Update 3:51 p.m.: The Telluride Film Festival has canceled Friday night’s scheduled screening of the Aretha Franklin concert film “Amazing Grace” per a U.S. District court ruling in favor of an emergency injunction filed by the singer. The festival will run the film “Sherpa” in its place.
“A Colorado judge has granted the injunction to block the screening of ‘Amazing Grace’ at Telluride Film Festival,” Shannon Mitchell, VP of Public Relations for the festival said in an official statement. “We will be showing ‘Sherpa’ in its place tonight at the Chuck Jones Theatre at 7:30.”
Three screenings of the film are slated for release at the upcoming Toronto Film Festival, starting Sept. 10, and Franklin’s lawyers told TheWrap that they’re weighing their options concerning how to proceed. Representatives from the Toronto Film Festival did not immediately respond to TheWrap’s request for comment.
Previously: U.S. District Judge John L. Kane authorized the order during a hearing in Denver hours before the documentary was to be screened. The Associated Press reports that Franklin testified via telephone from Detroit that she has long objected to the public release of concert footage used in the film.
Earlier on Friday, the R&B singer had filed a lawsuit against the festival for emergency injunctive relief to stop scheduled screenings of the documentary, the first of which was slated for Friday at 7:30 p.m. local time. Festival organizers have not returned TheWrap’s request for comment.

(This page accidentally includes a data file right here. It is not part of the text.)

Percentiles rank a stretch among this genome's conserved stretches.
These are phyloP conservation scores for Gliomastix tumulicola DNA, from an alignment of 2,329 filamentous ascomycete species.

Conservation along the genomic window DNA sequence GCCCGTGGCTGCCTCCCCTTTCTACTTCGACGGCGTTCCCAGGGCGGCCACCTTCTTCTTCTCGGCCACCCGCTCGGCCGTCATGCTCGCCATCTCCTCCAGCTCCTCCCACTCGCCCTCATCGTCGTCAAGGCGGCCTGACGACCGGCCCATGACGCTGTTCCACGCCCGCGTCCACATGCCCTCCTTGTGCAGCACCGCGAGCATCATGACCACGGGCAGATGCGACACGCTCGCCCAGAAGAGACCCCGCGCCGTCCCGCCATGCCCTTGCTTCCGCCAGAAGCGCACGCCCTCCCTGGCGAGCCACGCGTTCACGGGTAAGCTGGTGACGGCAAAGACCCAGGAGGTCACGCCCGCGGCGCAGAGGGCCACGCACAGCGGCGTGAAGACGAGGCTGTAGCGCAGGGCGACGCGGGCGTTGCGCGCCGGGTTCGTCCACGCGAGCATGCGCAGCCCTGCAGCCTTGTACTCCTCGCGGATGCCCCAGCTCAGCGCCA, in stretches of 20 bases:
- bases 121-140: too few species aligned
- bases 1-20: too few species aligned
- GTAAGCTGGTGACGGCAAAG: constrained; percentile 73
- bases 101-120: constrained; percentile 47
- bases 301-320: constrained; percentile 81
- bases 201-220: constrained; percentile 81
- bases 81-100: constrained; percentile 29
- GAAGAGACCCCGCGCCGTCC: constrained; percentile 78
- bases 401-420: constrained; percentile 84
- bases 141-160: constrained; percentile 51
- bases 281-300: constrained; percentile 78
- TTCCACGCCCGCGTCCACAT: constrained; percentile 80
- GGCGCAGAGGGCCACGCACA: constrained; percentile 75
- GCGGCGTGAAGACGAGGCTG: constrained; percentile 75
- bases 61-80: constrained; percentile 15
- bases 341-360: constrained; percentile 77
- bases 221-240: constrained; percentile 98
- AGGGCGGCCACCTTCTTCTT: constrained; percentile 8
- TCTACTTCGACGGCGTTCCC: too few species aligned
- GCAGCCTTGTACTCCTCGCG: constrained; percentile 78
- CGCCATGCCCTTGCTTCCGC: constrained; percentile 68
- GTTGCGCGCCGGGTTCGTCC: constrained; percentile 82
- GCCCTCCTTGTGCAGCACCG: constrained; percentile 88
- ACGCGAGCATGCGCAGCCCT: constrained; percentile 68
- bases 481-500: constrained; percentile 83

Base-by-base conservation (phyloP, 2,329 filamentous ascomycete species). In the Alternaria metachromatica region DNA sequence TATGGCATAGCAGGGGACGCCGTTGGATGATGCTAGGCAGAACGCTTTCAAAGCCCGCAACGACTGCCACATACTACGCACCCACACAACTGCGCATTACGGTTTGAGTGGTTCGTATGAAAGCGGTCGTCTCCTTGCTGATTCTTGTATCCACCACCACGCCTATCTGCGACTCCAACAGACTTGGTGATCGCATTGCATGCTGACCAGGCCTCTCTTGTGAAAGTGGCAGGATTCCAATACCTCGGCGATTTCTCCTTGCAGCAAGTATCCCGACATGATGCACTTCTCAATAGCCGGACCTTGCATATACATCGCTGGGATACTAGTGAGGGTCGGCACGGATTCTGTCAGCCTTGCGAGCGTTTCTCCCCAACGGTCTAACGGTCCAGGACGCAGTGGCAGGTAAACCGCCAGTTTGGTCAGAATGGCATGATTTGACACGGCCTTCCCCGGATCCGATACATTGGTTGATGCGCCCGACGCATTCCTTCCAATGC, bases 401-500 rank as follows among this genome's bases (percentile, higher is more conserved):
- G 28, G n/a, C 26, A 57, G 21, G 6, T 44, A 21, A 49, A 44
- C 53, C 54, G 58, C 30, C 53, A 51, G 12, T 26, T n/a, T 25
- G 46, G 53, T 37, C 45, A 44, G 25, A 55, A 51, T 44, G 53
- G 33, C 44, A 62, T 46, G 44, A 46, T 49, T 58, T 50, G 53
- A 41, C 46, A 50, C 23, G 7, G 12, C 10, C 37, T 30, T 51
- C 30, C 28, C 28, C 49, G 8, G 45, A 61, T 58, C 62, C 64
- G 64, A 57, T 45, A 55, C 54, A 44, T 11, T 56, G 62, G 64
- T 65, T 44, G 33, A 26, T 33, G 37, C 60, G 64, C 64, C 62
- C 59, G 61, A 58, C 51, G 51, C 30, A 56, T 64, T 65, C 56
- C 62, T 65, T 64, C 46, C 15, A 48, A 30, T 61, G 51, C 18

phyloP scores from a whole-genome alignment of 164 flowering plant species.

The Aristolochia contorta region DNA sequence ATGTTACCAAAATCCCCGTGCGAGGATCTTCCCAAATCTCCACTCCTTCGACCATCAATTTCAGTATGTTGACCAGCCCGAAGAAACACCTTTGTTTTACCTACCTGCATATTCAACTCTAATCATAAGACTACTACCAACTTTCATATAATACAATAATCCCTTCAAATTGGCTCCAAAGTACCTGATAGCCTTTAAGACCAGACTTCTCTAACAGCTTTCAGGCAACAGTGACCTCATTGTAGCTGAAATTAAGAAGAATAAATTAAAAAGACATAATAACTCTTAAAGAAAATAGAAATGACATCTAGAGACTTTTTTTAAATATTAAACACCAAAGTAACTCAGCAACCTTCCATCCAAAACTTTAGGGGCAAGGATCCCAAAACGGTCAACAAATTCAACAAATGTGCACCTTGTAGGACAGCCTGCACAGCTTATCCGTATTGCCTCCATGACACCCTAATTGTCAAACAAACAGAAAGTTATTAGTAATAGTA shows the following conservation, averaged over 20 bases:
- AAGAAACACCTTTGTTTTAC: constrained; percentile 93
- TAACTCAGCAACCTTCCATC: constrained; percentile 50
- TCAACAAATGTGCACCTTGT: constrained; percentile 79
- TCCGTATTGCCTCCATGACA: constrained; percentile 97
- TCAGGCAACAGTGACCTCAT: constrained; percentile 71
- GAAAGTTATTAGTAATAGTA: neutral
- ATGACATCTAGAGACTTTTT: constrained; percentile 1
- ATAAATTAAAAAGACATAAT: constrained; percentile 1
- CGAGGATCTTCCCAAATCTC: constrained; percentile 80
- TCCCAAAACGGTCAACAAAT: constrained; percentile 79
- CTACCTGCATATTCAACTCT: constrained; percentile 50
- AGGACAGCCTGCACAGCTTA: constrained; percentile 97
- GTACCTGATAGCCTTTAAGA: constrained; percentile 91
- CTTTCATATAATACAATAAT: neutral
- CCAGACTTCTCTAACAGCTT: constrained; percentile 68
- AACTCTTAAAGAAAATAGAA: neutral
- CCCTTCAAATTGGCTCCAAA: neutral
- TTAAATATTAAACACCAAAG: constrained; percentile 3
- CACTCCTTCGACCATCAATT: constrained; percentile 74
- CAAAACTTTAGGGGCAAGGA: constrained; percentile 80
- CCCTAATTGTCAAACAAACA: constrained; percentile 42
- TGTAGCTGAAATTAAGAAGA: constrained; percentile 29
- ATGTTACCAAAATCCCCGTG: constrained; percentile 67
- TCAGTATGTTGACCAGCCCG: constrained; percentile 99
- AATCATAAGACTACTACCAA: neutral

According to the lawsuit, the documentary film — about the recording of Franklin’s live double album of the same name — consists mostly of footage from the singer’s 1972 concert performance at the New Missionary Baptist Church in Los Angeles, California, shot by director Sydney Pollack. However, Franklin claims she never granted permission to use the footage in “any commercial context, and has not authorized the public release of the footage.”
The film’s producer, former record producer and current UCLA lecturer Alan Elliott, told the Los Angeles Times last month that Pollack “wanted me to finish the film after he died.” Elliott pursued rights to the footage, which were granted by Warner Bros. Music via quitclaim deed in 2008, conditional on Franklin’s express permission.
Franklin states that she learned “Amazing Grace” would be screened in its full length at the film festival. The lawsuit claims that “allowing the film to be shown violates Ms. Franklin’s contractual rights, her intellectual property rights, her rights to use and control her name and likeness, and represents an invasion of her privacy.” It also violated the federal anti-bootlegging statute.